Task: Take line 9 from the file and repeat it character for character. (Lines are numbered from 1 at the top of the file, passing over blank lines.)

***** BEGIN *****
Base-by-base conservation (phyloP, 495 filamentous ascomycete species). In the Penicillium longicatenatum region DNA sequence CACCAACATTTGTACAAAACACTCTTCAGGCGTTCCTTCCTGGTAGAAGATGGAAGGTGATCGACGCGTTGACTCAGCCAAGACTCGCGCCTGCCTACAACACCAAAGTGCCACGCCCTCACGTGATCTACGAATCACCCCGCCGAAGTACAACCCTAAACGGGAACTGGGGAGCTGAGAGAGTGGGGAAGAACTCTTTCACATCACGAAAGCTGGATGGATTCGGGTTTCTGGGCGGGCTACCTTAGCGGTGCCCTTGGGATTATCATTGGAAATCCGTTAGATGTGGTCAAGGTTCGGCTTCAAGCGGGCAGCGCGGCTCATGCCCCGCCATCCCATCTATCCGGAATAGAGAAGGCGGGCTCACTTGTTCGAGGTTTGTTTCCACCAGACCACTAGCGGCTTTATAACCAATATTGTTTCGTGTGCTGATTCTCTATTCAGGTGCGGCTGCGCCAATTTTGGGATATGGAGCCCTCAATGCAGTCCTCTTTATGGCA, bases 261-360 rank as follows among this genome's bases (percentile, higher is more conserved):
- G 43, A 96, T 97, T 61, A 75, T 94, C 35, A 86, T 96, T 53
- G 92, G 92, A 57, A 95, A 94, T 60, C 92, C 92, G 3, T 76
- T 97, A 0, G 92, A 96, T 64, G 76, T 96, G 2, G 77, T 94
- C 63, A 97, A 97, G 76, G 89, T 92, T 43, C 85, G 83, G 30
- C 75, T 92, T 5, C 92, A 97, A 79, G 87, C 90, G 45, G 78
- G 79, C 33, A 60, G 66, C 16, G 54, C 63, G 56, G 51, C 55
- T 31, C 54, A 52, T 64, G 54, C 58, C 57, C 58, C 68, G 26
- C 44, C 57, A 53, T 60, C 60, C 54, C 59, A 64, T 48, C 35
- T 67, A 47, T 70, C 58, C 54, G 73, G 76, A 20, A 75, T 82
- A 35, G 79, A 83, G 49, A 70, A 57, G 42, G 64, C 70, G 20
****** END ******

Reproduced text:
- C 44, C 57, A 53, T 60, C 60, C 54, C 59, A 64, T 48, C 35